“Street Photos” Showing What New York City Looks Like to a Bicycle

For his project titled “NYC By Bike,” photographer Tom Olesnevich attached his DSLR to the underside of his bicycle, and then snapped photographs while riding around in various areas of the city. The resulting photographs offer an interesting look at how the rear wheels of bikes see the Big Apple.

Here’s what Olesnevich tells us about the project and how he shot the photos:

I’m a sports photographer by trade. My close personal friends also know that I’m an avid cyclist. But when I tell people that I live in NYC and ride my bike here, I get all sorts of curious glances. I have photos of myself riding all over the country and in Europe, but none of NYC. So this spring I set out to show what riding in NYC looks and feels like, to me.

I’m the rider in all of the shots. They were taken with a Nikon D40 (gasp!), attached upside down to the bike with a GorillaPod, and triggered via infrared remote.

There are certainly risks with having your DSLR hanging in such a precarious location. He tells us of one “funny story”:

I’m riding west along 42nd street fairly quickly when I hear a clunk. I quickly stop and turn around just in time to see my camera go tumbling down the street, under a semi. Thankfully it kept right on tumbling under the truck and popped out the other side, only slightly worse for wear! That put an end to shooting that day, ha!

You can find more of these photographs over on Olesnevich’s website.

Image credits: Photographs by Tom Olesnevich and used with permission

  • Kris J Boorman

    Really nice set. Kudos to a braver man than I.

  • Craig Dickson

    He trusted a DSLR to a GorillaPod while riding a bicycle? Well, at least it was only a D40 (not that D40s are bad, they’re just old).

    Artistically, I have a hard time taking these kinds of pictures more seriously than images taken from security cameras. The rider sets up the camera and triggers each shot via the IR remote, but he can’t see the viewfinder image and he doesn’t even really know what direction the camera is pointing, since it may have shifted since he started riding (note that the camera’s orientation changes from shot to shot — and in some cases, it appears to be focused on the bike frame). The end result is just a set of images of New York Streets, few of them well-composed, none of them really saying anything much. If this is art, then so is Google Maps Street View.

  • F200

    I miss my D40….

  • cezeOne

    Spoken like a true hater. Keep up the great work. Meanwhile this will get shared again and again.

  • Craig Dickson


  • Craig Dickson

    Intelligent conversation is fine, but that’s not it. “Oh, you don’t like something I like? Must be a ‘hater’…” That’s the sign of someone who can’t think their way out of a paper bag.

  • Brian J Castro

    i think it’s an interesting perspective. and i am impressed it’s with a D40. maybe if this was during a marathon or bike race? might capture some more interest. or have people interact as you go by taking the picture.

  • K G

    Some editing is needed in this set. Just because they’re pictures from a camera strapped to a bike doesn’t mean that crooked pictures suddenly become good pictures. Also, there are only a few that depict recognizable scenes from NYC. Most of these could be in any urban setting.

  • John

    Well those are certainly some boring photos with a bike/feet in the way…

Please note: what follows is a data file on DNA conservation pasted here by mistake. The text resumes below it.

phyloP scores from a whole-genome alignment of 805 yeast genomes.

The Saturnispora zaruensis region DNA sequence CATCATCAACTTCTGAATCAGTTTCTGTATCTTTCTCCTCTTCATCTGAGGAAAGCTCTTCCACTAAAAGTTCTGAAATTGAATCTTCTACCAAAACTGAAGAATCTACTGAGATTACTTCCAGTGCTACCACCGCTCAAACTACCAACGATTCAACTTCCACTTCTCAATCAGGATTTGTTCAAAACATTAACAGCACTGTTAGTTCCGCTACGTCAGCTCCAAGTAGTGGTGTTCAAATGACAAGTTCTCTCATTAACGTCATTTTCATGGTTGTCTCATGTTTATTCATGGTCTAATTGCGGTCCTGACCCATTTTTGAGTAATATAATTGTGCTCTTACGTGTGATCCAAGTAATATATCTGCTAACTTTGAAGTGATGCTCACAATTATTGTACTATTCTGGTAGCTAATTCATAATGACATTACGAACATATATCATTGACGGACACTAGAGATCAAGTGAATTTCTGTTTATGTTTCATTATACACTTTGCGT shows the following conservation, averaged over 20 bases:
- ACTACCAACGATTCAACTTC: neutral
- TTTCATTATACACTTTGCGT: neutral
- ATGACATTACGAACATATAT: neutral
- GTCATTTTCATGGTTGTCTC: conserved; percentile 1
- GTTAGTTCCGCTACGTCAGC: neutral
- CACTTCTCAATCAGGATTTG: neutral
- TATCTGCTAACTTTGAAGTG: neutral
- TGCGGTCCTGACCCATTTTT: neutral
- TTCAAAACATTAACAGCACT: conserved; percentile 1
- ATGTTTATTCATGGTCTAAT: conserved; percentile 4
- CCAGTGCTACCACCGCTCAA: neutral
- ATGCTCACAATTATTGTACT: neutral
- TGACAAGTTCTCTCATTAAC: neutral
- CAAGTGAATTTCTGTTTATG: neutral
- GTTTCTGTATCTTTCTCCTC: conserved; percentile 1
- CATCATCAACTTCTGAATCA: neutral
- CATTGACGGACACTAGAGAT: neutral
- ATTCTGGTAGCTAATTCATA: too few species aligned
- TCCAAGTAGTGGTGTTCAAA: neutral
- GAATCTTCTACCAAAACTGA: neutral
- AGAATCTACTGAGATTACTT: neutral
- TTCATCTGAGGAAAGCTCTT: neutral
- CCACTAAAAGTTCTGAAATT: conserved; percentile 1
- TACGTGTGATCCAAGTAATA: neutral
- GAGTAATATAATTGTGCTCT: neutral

• Max

    These are not photos of New York on a bike.. they are photos of New York ‘under’ a bike..

  • Max

    These are obviously not random pics as his left foot/pedal is up on every single one of them.. and they are not photos of New York on a bike.. they are photos of New York ‘under’ a bike..

  • Bua

    Street view has been turned into art!

  • Bua

    Not a bad idea which needs further development. Keep going.

  • Mark Salmon

    Does he need to be able to see through the viewfinder in order for this to be considered serious? What about all the portrait photographers out there who frame up their image on a locked off tripod and then use a cable release to take a photo without looking through the viewfinder?

    As for them ‘not saying anything’ I think that these are a great example of alternative documentary street photographs, In my opinion the outcome is a set of images of New York from a view point that is rarely seen.

  • Rickeroni

    This setup is a great way to help inexperienced cyclists view lane positioning in a major city.

  • zaak


  • zaak

    after reading through a large number of your posts, i think its safe to say youre some what of a p***k lol.

  • KP

    I actually agree with your initial statement. These are neither original nor breathtaking. I am glad he is out taking photos, but I do not think they are worthy of a write-up on PetaPixel.

  • val escobar

    All the worlds a critic. Dang, photographers are snooty bunch. Not worthy of PP, sounds like we’re a wee bit envious. Yet you still looked and read the piece.

  • James Donohue

    No, I disagree, Every picture is a familiar New York City scene. I recognise every one of them.

    And if you’ve ever seen a New York Pothole, it’s no wonder the camera shifted. Luck it even stayed on the bike.

  • duoexo

    Ok, strap YOUR camera to a bike and go out shooting better pictures in NY than those posted.

  • Dog

    Yeah okay, Richard Avedon is a hack because he would often take photos without his viewfinder. There is more to photography then precise composition and framing.

    It’s the idea, it’s the process, it’s the snapping of the photo when you sense something is right in the scene, it’s the careful selection of that special photo that captured what you wanted.

    Expand your concept of photography; maybe your own bland photos will improve.

  • Brittany

    This is such an awesome idea. The photos make me a bit woozy though…